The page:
•  This model has been developed to assist parents and teachers who need help designing educational solutions for problems that arise in schools. “RtI focuses on › Measurement of intervention effectiveness › Early identification and early intervention › A graduated series of increasingly intense interventions guided by data based decision making” - Problem Solving Model in Detail: Preparation for Implementation, Dr. Tom Jenkins
  • PBIS Defined…PBIS is a broad range of systemic and individualized strategies for achieving important social and learning outcomes while preventing problem behavior. - OSEP Center on PBIS
  • RtI PBIS Tier I/Core  Universal Tier II/Supplemental  Secondary Tier III/ Intensive  Tertiary Tier IV – EC Services  Tertiary – EC Services
  • What do PSM schools have incommon?
  •  Universal Screening Core Instruction Tiers of Increasing Support Family Involvement Researched Based Instruction Progress Monitoring/Data Driven Instruction Fidelity of Implementation/Instruction Increased Collaboration
  • Core – Tier 1 Core instruction is the programs, strategies, and/or materials that are used with ALL students. Our goal is for core instruction to meet the needs(Batsche, 2010) of at least 80% of our students. 17
  • Supplemental – Tier II < 20% of students Core + Supplemental …to achieve benchmarks Tier 2 Instruction is in addition to core instruction and is usually conducted in small groups.(Batsche, 2010) 18
  • Individualized – Tier III < 5% of Students Core + Supplemental + Intensive Individual Instruction …to achieve benchmarks Tier III instruction is the most intensive level of intervention outside of EC. In many of our schools, remediation teachers are used to implement interventions at this(Batsche, 2010) tier. 19
  • Progress monitoring, family involvement, and researched based instruction occur throughout the tiers of support. However, the intensity of those elements increase as instructional supports increase.(Batsche, 2010) 20
  • Essential OUTCOMESSupportsfor PSM SupportingStaff Behavior PRACTICES Supporting •Develop plan •Implement Plan Decision Making Supporting Student Behavior
  • Current Process vs PSM Waits for student to fail Promotes early intervention Evaluation Procedures Framework for implementation of effective practiceTargets “what is wrong” with the student Targets instructional change Driven by hope for EC Prevents “instructional casualties” placement Leads to identification of students Leads to over-identification not making adequate growthThe same for every school Uniquely designed for each site A special education An “EVERY” education process process
  •  Discuss with your team the essential components of PSM. Choose 4 people from your team to represent your school and play “PSM Team Feud.”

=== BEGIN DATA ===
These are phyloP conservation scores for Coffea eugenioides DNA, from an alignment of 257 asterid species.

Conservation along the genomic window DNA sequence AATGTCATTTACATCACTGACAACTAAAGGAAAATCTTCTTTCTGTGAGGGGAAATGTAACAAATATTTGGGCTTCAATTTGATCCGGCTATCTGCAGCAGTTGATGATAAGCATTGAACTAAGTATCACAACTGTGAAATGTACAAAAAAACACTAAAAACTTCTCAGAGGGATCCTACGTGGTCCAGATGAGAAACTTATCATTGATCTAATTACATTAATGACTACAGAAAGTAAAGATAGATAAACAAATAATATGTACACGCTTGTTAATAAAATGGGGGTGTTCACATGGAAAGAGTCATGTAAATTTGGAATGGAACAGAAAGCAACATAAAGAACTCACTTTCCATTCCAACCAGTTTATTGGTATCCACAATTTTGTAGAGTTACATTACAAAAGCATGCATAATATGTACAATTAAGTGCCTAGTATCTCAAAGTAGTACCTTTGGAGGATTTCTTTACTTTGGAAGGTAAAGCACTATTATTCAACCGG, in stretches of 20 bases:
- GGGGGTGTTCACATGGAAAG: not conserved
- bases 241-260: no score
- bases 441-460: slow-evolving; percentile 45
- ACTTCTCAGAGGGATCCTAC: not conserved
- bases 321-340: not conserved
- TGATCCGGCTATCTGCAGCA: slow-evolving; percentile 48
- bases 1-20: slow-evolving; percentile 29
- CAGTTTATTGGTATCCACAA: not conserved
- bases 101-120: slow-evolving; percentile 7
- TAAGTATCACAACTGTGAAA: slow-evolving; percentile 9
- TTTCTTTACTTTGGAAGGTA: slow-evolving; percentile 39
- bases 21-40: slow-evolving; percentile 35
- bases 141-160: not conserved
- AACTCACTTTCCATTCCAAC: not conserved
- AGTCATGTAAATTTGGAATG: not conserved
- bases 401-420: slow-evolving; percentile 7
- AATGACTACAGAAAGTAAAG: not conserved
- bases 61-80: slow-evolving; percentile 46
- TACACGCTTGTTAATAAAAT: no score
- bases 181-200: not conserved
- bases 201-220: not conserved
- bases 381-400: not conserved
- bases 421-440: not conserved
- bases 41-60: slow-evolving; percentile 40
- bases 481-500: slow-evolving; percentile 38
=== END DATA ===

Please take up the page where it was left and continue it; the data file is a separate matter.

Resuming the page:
• - Administrator- Grade Level Representatives- EC Representative- School Psychologist- Academic Coach- Remediation Teacher- Student Services Representative
  •  Oversees PSM process Develops systems to provide structure for PSM (policies/procedures) Utilizes data to guide instructional decisions Identifies instructional resources (Practices) Monitors fidelity of implementation Communicates with other staff and committees
  •  Academic & Behavior Coaches PSM Facilitator Multidisciplinary Representatives Data-base Manager Communication Coordinator Time Keeper Other
  •  Will your team… › have grade level representatives? › have representatives for each tier of support? › have combinations of both? If you already implement PBIS, will your team… › have a subcommittee to build structure for RtI? › have designated meetings to discuss implementation of both PBIS and RtI?
  •  Discuss team members and roles to be filled. Complete the document and assign members to roles.
  • Begin reading “Professional LearningCommittees, Data Driven DecisionMaking, and Response to Intervention” asyou return from lunch.
  •  Take a minute and discuss the article with your team. › What are things you are being asked to do already in your building? › Are you able to see how PSM could facilitate the implementation of those initiatives?
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  •  http://www.flippengroup.com/education/ckh.h tml
  •  Read “ Create Your Implementation Blueprint: Avoiding Implementation Pitfalls.” Let’s review with another round of PSM Family Feud…
  • Managing Complex Change ActionVision + Skills + Incentives + Resources + Plan = Change + Skills + Incentives + Resources + Action Plan = ConfusionVision + + Incentives + Resources + Action Plan = AnxietyVision + Skills + + Resources + Action Plan = ResistanceVision + Skills + Incentives + + Action Plan = FrustrationVision + Skills + Incentives + Resources + = False Starts Adapted from Knoster, T.
  • 1. On a sticky note, jot down your own ideas of what the school of your dreams would look like.2. Share with your team. Note common terms, ideas, and themes on your large paper.3. Now create a draft statement for your team using information from steps 1 and 2 to create your team’s vision of the desired state of your school.4. After reviewing your draft, compose a PSM statement and write it on your large paper.
  • Creating an action plan
  •  Use your action plan to help guide your team in the following: › Making your own overview presentation › Building consensus
  • www.aPBIS.orgwww.ncpublicschools.org/positivebehaviorhttp://www.dpi.state.nc.us/curriculum/responsiveness/http://www.rti4success.org/ 9/13/2012 47
  •  Feel Free to contact us @ Jodi_Hayes@abss.k12.nc.us Heather_Boysel@abss.k12.nc.us Alma_scoby@abss.k12.nc.us Cayce_McCamish@abss.k12.nc.us Sara_Kesler@abss.k12.nc.us Michael_Thomas@abss.k12.nc.us